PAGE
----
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New fire rating will reduce premiums in Oktoc area

 

 

 

A total of 757 residences in the Oktoc area will see their insurance premiums reduced as much as a third when they renew policies thanks to a new Class 8 fire protection rating, according to Oktibbeha County Fire Services Coordinator Kirk Rosenhan.  

 

Those living in the District 5 fire response area should check with their insurance providers to see what the exact reductions will be, and Rosenhan said some insurance companies will even able to pro-rate customers for the remainder until their current policy expires. 

 

The improved Class 8 rating is the result of a multi-year effort, and reflects District 5's enhanced capabilities to access water supplies in the rural community. Previously, the district held a Class 10 rating. 

 

But just because District 5 obtained the Class 8 rating, does not mean they cannot lose it.  

 

"We have a bunch of work to do to keep the rating where it is," Rosenhan said. "They will be making sure we do with constant check ups." 

 

The "They" Rosenhan spoke of is the Mississippi Rating Bureau, which is actually owned by the insurance companies and is funded through dues from those companies.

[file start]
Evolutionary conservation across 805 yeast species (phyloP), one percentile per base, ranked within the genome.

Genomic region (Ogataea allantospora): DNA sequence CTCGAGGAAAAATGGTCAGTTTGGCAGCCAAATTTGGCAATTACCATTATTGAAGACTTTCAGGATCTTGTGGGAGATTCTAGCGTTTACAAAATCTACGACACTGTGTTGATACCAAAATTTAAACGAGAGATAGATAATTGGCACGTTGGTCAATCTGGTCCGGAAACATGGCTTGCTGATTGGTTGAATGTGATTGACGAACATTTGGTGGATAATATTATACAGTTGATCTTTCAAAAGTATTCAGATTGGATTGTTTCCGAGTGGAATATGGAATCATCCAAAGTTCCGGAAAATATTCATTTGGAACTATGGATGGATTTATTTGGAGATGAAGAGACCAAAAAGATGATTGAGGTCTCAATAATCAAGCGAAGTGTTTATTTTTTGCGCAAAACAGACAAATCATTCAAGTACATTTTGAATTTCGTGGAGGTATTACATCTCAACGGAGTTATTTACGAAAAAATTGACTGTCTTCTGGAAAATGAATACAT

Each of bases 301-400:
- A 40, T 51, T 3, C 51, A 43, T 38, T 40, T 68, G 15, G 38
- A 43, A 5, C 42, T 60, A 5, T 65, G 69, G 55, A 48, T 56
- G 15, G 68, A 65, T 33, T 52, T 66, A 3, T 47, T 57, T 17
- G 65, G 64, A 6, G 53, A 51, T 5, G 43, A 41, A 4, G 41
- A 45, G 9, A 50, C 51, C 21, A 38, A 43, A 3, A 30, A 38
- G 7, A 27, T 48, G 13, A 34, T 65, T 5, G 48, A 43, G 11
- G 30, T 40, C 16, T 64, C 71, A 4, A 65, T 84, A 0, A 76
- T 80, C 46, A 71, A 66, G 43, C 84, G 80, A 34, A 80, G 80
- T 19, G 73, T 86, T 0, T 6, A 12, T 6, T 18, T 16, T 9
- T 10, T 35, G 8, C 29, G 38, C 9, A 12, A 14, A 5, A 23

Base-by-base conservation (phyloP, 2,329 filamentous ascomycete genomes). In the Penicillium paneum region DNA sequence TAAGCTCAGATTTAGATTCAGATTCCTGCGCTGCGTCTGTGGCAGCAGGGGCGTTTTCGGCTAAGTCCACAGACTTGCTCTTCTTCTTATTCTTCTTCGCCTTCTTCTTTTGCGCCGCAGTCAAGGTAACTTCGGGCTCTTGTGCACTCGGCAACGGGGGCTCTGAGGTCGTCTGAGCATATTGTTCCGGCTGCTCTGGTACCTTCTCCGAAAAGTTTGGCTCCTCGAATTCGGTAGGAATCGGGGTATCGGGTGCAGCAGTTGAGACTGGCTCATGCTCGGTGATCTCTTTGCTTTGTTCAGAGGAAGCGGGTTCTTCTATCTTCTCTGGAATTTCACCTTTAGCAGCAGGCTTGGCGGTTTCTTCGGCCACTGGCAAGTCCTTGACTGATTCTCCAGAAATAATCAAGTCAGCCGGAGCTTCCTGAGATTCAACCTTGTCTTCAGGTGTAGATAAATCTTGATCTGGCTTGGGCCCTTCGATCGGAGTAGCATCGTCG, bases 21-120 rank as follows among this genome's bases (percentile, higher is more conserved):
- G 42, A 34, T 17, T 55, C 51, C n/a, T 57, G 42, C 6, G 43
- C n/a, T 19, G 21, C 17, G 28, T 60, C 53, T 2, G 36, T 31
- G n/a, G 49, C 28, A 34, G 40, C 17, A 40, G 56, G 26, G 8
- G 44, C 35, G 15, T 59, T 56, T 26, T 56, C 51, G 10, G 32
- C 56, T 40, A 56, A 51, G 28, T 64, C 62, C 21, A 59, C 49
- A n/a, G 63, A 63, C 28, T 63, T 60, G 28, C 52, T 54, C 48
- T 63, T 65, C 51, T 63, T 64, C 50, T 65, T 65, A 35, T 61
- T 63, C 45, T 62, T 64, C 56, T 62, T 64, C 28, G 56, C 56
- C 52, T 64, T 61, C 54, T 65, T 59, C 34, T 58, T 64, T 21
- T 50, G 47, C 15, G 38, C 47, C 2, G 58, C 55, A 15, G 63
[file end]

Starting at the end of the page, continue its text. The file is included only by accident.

The MSRB not only provides guidelines and requirements for fire departments, but also draws lines separating fire response districts and employs certified reviewers to ensure all of the above are abided by.  

 

District 5 is one of four rated fire districts in Oktibbeha County. Central, East Oktibbeha and Adaton-Self Creek round out the list.  

 

Of the four rated districts, District 5 response area has the fewest number of residences. East Oktibbhea fire response district boasts nearly 1700 residences, almost a 1,000 more residences than District 5. 

 

Rosenhan said District 5's Class 8 rating is the best rating possible the area can obtain due to its limited access to a water supply. The only way to improve the rating would be to build another fire station in the district, something Rosenhan said is impractical right now. 

 

"We can expand the district, though," Rosenhan said. "And that is what we start working on now."

 

 

 

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